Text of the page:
Enes Kanter pens article for Time Magazine on why NBA should stand with WNBA players

Photo Credit: Brian Babineau/NBAE/Getty Images

As we all know, some of the WNBA’s biggest supporters are its NBA brethren – past and present. From LeBron James to Kyrie Irving to Devin Booker to the late, great Kobe Bryant, some of the NBA’s biggest names have been unapologetic in rallying behind the W.

Enter Enes Kanter of the Boston Celtics, who knows all about facing injustice head-on given him and the Turkish government not exactly seeing eye to eye. He wrote an article in Time Magazine shedding light on the continuing battles WNBA players have to fight in terms of pay and media coverage.


After making it professionally, they continue to battle for equitable pay, balanced media portrayal and fair treatment. They have to fight two battles – one on the court and the other off court.

–Enes Kanter (Time Magazine)

Kanter credited the United States Women’s National Soccer Team with advancing the conversation on equal pay for women. The team won last year’s World Cup and the topic of equal pay came up on numerous occasions during the team’s victory parade in New York City.

He referenced an A’ja Wilson tweet about LeBron James’ salary, the WNBA’s new CBA with the WNBPA, which calls for a more player-friendly revenue sharing structure and Skylar Diggins-Smith’s revelation that she played the entire 2018 season pregnant.


In the NBA, we adopted a rule in the 2019-20 season to have a mental health professional on staff. The WNBA doesn’t have this rule. Here are these women, playing the same sport we are, receiving less than we do. And not just in pay – it’s about being seen as an athlete, regardless of gender.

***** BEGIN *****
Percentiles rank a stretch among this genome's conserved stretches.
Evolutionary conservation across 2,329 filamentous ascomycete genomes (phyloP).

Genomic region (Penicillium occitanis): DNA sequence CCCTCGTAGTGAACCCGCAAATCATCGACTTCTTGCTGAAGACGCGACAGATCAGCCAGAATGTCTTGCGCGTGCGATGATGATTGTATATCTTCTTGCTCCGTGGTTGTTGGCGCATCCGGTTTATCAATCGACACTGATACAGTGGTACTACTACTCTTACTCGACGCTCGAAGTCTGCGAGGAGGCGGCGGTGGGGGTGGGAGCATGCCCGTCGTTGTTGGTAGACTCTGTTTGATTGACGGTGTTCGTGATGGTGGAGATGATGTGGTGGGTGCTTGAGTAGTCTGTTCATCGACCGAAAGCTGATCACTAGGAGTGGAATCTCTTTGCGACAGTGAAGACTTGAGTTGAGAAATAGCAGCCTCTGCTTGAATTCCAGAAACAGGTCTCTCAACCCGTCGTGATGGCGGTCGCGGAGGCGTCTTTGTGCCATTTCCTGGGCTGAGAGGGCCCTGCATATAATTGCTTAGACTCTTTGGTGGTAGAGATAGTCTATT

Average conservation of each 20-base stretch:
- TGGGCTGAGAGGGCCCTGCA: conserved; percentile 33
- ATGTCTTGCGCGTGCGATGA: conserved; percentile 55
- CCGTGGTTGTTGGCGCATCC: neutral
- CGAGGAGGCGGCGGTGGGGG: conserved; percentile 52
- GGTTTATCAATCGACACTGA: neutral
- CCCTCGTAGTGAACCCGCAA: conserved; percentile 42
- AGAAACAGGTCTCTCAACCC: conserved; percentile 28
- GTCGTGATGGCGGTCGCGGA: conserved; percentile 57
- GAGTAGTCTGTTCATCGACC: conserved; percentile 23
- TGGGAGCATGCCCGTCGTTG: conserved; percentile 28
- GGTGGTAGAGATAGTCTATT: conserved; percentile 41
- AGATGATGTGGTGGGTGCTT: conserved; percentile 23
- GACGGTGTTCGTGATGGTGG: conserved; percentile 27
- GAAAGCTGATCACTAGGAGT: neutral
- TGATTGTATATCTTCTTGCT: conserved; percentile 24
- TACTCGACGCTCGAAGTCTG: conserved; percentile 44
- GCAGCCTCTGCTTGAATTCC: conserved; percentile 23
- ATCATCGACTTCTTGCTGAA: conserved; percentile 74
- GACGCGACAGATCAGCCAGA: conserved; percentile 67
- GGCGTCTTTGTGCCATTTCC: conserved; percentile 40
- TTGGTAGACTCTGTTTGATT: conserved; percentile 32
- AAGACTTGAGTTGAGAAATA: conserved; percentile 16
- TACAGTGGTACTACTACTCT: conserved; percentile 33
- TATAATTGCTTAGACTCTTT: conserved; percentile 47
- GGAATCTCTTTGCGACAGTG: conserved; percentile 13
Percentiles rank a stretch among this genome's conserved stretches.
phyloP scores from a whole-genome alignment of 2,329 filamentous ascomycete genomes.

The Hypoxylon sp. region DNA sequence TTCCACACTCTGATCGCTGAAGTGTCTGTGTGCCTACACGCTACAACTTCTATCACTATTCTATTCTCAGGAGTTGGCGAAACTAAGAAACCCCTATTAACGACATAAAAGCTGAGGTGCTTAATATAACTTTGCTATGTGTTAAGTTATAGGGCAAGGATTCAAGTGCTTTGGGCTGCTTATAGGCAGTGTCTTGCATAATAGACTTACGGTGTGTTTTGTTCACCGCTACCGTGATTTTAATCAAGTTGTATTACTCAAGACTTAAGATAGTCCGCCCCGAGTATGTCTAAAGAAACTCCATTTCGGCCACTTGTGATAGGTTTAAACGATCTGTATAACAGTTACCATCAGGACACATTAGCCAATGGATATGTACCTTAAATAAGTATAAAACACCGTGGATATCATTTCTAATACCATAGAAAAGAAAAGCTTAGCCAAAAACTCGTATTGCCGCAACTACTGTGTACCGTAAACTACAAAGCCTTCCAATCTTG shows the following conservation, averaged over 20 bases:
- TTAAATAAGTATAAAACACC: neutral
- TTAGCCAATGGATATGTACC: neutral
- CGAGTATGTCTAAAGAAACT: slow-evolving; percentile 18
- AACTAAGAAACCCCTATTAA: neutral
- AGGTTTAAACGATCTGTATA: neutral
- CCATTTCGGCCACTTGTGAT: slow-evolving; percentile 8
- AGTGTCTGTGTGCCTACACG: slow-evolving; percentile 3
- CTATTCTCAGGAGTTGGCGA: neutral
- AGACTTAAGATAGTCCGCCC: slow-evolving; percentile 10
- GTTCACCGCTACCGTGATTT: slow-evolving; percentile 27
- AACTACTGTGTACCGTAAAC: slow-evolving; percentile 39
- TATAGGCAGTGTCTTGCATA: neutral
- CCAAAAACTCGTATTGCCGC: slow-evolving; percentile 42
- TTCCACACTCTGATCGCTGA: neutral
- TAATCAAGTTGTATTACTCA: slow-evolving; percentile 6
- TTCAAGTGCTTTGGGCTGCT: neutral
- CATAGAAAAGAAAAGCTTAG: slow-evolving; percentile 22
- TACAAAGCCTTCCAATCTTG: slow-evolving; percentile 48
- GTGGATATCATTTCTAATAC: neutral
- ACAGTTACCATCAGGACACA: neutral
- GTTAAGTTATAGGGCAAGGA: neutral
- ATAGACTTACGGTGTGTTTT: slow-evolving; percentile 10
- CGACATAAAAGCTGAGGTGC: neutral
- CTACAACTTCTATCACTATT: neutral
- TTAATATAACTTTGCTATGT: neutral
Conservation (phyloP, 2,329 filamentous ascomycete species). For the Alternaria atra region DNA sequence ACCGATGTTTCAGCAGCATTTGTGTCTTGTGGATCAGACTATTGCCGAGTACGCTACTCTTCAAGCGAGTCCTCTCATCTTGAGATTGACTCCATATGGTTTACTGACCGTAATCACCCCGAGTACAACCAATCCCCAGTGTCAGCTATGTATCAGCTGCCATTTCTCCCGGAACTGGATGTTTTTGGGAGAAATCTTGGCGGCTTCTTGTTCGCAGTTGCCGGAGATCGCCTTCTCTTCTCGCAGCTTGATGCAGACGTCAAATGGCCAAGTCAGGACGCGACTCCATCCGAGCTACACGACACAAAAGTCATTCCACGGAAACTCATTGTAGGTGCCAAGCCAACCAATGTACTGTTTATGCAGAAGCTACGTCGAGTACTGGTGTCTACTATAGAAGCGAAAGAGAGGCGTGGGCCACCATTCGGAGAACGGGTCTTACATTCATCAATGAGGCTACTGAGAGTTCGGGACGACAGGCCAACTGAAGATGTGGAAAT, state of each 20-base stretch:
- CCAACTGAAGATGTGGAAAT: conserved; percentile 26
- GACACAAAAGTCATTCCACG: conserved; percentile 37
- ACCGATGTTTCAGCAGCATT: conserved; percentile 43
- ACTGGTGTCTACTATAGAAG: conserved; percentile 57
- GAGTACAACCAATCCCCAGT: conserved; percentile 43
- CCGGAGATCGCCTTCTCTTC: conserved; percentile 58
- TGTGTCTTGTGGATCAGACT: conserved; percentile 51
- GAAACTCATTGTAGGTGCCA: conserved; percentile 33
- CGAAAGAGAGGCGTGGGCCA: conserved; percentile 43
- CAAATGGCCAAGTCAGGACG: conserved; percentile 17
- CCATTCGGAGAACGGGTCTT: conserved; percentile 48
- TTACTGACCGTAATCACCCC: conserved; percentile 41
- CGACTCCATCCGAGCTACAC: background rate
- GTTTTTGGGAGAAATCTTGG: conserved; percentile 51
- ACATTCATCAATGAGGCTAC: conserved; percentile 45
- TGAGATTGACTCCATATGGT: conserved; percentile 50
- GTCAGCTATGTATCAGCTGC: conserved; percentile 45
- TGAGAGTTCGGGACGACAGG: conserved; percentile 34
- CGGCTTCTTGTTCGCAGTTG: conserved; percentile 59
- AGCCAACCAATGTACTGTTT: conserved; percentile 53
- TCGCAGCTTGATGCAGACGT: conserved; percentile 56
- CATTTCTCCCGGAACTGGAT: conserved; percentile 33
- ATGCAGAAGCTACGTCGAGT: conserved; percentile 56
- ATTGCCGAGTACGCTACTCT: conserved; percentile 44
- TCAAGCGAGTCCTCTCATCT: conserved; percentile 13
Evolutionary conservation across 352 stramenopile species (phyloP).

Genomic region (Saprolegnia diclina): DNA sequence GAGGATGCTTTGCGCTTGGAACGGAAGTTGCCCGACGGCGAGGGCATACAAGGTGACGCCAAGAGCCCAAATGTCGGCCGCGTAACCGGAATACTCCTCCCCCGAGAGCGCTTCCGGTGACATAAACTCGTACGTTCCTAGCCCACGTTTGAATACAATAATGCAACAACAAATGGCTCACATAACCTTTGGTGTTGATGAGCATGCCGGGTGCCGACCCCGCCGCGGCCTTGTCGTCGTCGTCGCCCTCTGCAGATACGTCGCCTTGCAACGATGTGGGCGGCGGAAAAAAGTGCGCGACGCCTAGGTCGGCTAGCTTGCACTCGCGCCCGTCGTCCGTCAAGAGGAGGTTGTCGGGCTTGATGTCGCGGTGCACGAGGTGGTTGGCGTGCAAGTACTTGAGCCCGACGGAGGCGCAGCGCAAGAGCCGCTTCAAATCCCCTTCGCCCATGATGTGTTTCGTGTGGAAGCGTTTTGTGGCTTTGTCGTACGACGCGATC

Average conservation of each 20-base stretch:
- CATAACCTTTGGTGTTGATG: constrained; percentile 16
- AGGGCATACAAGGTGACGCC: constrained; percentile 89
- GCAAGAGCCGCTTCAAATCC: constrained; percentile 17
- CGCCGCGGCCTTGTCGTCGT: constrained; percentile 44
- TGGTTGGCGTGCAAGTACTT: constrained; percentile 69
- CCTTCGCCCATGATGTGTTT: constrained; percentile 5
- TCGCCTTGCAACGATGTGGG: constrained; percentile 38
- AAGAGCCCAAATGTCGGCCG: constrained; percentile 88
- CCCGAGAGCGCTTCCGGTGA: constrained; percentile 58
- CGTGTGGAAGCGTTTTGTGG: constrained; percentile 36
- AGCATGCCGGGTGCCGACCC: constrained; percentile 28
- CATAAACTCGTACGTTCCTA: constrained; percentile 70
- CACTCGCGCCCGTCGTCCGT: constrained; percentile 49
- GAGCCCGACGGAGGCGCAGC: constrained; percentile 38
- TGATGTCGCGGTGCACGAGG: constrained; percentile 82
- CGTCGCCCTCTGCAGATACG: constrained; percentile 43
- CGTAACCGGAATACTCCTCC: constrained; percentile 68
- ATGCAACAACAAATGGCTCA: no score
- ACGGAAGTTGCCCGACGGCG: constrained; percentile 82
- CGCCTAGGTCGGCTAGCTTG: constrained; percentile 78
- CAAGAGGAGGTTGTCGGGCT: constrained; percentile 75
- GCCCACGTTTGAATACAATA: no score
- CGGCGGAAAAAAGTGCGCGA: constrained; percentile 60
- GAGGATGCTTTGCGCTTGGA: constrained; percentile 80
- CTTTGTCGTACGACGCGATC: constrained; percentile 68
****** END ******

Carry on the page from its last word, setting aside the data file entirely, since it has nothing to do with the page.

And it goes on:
–Enes Kanter (Time Magazine)


Pay disparity isn’t only a women’s issue; this is a human-rights issue. These women are our peers who, just like those of us in the NBA, inspire the next generation.

–Enes Kanter (Time Magazine)

The article is part of a project Time Magazine has undertaken to bring the 1963 March on Washington for Jobs and Freedom as well as Dr. Martin Luther King Jr’s “I Have a Dream” speech to virtual reality. Time will also have an exhibit opening on Feb. 28 (lasting through November) at the DuSable Museum of African-American History in Chicago.

Viola Davis is the initiative’s executive producer and narrator.


The more we all voice our support for women, the more united we will be as people.

–Enes Kanter (Time Magazine)

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